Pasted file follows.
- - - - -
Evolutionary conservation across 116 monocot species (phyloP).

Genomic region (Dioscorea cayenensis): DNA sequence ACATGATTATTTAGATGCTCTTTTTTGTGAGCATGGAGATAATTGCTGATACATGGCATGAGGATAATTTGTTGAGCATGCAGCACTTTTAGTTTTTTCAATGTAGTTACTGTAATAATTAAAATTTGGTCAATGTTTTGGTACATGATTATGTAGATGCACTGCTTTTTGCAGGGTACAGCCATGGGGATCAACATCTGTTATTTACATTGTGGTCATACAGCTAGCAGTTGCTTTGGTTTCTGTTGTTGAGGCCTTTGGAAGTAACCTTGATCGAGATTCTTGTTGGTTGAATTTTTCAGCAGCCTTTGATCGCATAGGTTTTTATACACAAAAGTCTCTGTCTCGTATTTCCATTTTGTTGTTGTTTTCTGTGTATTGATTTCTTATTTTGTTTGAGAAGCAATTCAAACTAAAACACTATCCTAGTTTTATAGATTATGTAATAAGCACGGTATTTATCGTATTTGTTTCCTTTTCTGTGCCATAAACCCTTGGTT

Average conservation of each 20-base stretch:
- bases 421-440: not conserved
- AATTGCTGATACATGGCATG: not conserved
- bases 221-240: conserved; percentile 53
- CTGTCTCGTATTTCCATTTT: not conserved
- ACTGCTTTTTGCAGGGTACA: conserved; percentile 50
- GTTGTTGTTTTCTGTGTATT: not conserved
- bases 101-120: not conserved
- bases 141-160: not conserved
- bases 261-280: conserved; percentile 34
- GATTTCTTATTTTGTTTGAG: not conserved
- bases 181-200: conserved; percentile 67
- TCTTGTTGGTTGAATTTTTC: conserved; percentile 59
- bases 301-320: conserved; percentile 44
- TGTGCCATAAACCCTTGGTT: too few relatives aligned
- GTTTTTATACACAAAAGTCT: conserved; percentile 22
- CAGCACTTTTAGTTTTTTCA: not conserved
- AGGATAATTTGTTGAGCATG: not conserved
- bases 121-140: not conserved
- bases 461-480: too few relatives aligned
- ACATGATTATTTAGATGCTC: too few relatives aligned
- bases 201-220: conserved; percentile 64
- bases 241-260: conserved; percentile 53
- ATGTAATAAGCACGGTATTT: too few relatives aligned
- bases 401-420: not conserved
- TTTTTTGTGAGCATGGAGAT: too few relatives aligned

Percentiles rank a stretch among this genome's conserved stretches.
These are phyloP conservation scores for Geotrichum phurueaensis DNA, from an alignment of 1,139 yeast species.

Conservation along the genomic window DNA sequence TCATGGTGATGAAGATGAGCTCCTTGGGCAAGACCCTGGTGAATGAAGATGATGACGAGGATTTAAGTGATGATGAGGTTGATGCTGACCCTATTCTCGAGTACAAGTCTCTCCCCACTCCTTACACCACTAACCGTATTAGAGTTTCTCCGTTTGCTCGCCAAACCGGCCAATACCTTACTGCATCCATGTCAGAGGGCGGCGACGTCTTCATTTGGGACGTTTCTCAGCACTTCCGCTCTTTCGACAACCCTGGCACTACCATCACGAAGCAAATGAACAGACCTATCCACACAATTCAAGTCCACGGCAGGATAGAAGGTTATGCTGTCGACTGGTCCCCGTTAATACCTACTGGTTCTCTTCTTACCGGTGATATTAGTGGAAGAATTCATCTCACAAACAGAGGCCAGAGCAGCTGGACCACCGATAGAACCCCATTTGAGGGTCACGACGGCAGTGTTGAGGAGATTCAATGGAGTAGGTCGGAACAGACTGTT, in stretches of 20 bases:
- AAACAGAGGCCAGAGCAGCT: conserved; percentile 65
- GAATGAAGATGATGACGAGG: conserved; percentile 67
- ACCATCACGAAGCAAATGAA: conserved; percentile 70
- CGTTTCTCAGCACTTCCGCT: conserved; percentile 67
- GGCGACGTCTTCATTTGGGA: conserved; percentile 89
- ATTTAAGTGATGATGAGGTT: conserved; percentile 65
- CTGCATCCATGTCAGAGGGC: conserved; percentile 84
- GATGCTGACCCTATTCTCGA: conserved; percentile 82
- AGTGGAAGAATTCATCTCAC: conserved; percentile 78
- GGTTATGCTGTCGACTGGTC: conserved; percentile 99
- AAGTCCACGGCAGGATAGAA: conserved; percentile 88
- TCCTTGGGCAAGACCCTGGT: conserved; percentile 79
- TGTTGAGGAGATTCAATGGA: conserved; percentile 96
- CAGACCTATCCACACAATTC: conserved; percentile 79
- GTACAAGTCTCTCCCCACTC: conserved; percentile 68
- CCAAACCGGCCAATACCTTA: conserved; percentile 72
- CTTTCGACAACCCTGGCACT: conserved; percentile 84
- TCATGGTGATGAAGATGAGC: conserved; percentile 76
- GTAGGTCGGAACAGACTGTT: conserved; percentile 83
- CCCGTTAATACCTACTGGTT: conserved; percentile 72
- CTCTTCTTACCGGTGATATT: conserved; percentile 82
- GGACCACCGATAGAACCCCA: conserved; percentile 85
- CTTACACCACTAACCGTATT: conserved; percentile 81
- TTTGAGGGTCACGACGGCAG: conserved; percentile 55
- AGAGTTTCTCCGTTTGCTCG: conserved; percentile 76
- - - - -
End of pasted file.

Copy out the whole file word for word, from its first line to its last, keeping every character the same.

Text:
Evolutionary conservation across 116 monocot species (phyloP).

Genomic region (Dioscorea cayenensis): DNA sequence ACATGATTATTTAGATGCTCTTTTTTGTGAGCATGGAGATAATTGCTGATACATGGCATGAGGATAATTTGTTGAGCATGCAGCACTTTTAGTTTTTTCAATGTAGTTACTGTAATAATTAAAATTTGGTCAATGTTTTGGTACATGATTATGTAGATGCACTGCTTTTTGCAGGGTACAGCCATGGGGATCAACATCTGTTATTTACATTGTGGTCATACAGCTAGCAGTTGCTTTGGTTTCTGTTGTTGAGGCCTTTGGAAGTAACCTTGATCGAGATTCTTGTTGGTTGAATTTTTCAGCAGCCTTTGATCGCATAGGTTTTTATACACAAAAGTCTCTGTCTCGTATTTCCATTTTGTTGTTGTTTTCTGTGTATTGATTTCTTATTTTGTTTGAGAAGCAATTCAAACTAAAACACTATCCTAGTTTTATAGATTATGTAATAAGCACGGTATTTATCGTATTTGTTTCCTTTTCTGTGCCATAAACCCTTGGTT

Average conservation of each 20-base stretch:
- bases 421-440: not conserved
- AATTGCTGATACATGGCATG: not conserved
- bases 221-240: conserved; percentile 53
- CTGTCTCGTATTTCCATTTT: not conserved
- ACTGCTTTTTGCAGGGTACA: conserved; percentile 50
- GTTGTTGTTTTCTGTGTATT: not conserved
- bases 101-120: not conserved
- bases 141-160: not conserved
- bases 261-280: conserved; percentile 34
- GATTTCTTATTTTGTTTGAG: not conserved
- bases 181-200: conserved; percentile 67
- TCTTGTTGGTTGAATTTTTC: conserved; percentile 59
- bases 301-320: conserved; percentile 44
- TGTGCCATAAACCCTTGGTT: too few relatives aligned
- GTTTTTATACACAAAAGTCT: conserved; percentile 22
- CAGCACTTTTAGTTTTTTCA: not conserved
- AGGATAATTTGTTGAGCATG: not conserved
- bases 121-140: not conserved
- bases 461-480: too few relatives aligned
- ACATGATTATTTAGATGCTC: too few relatives aligned
- bases 201-220: conserved; percentile 64
- bases 241-260: conserved; percentile 53
- ATGTAATAAGCACGGTATTT: too few relatives aligned
- bases 401-420: not conserved
- TTTTTTGTGAGCATGGAGAT: too few relatives aligned

Percentiles rank a stretch among this genome's conserved stretches.
These are phyloP conservation scores for Geotrichum phurueaensis DNA, from an alignment of 1,139 yeast species.

Conservation along the genomic window DNA sequence TCATGGTGATGAAGATGAGCTCCTTGGGCAAGACCCTGGTGAATGAAGATGATGACGAGGATTTAAGTGATGATGAGGTTGATGCTGACCCTATTCTCGAGTACAAGTCTCTCCCCACTCCTTACACCACTAACCGTATTAGAGTTTCTCCGTTTGCTCGCCAAACCGGCCAATACCTTACTGCATCCATGTCAGAGGGCGGCGACGTCTTCATTTGGGACGTTTCTCAGCACTTCCGCTCTTTCGACAACCCTGGCACTACCATCACGAAGCAAATGAACAGACCTATCCACACAATTCAAGTCCACGGCAGGATAGAAGGTTATGCTGTCGACTGGTCCCCGTTAATACCTACTGGTTCTCTTCTTACCGGTGATATTAGTGGAAGAATTCATCTCACAAACAGAGGCCAGAGCAGCTGGACCACCGATAGAACCCCATTTGAGGGTCACGACGGCAGTGTTGAGGAGATTCAATGGAGTAGGTCGGAACAGACTGTT, in stretches of 20 bases:
- AAACAGAGGCCAGAGCAGCT: conserved; percentile 65
- GAATGAAGATGATGACGAGG: conserved; percentile 67
- ACCATCACGAAGCAAATGAA: conserved; percentile 70
- CGTTTCTCAGCACTTCCGCT: conserved; percentile 67
- GGCGACGTCTTCATTTGGGA: conserved; percentile 89
- ATTTAAGTGATGATGAGGTT: conserved; percentile 65
- CTGCATCCATGTCAGAGGGC: conserved; percentile 84
- GATGCTGACCCTATTCTCGA: conserved; percentile 82
- AGTGGAAGAATTCATCTCAC: conserved; percentile 78
- GGTTATGCTGTCGACTGGTC: conserved; percentile 99
- AAGTCCACGGCAGGATAGAA: conserved; percentile 88
- TCCTTGGGCAAGACCCTGGT: conserved; percentile 79
- TGTTGAGGAGATTCAATGGA: conserved; percentile 96
- CAGACCTATCCACACAATTC: conserved; percentile 79
- GTACAAGTCTCTCCCCACTC: conserved; percentile 68
- CCAAACCGGCCAATACCTTA: conserved; percentile 72
- CTTTCGACAACCCTGGCACT: conserved; percentile 84
- TCATGGTGATGAAGATGAGC: conserved; percentile 76
- GTAGGTCGGAACAGACTGTT: conserved; percentile 83
- CCCGTTAATACCTACTGGTT: conserved; percentile 72
- CTCTTCTTACCGGTGATATT: conserved; percentile 82
- GGACCACCGATAGAACCCCA: conserved; percentile 85
- CTTACACCACTAACCGTATT: conserved; percentile 81
- TTTGAGGGTCACGACGGCAG: conserved; percentile 55
- AGAGTTTCTCCGTTTGCTCG: conserved; percentile 76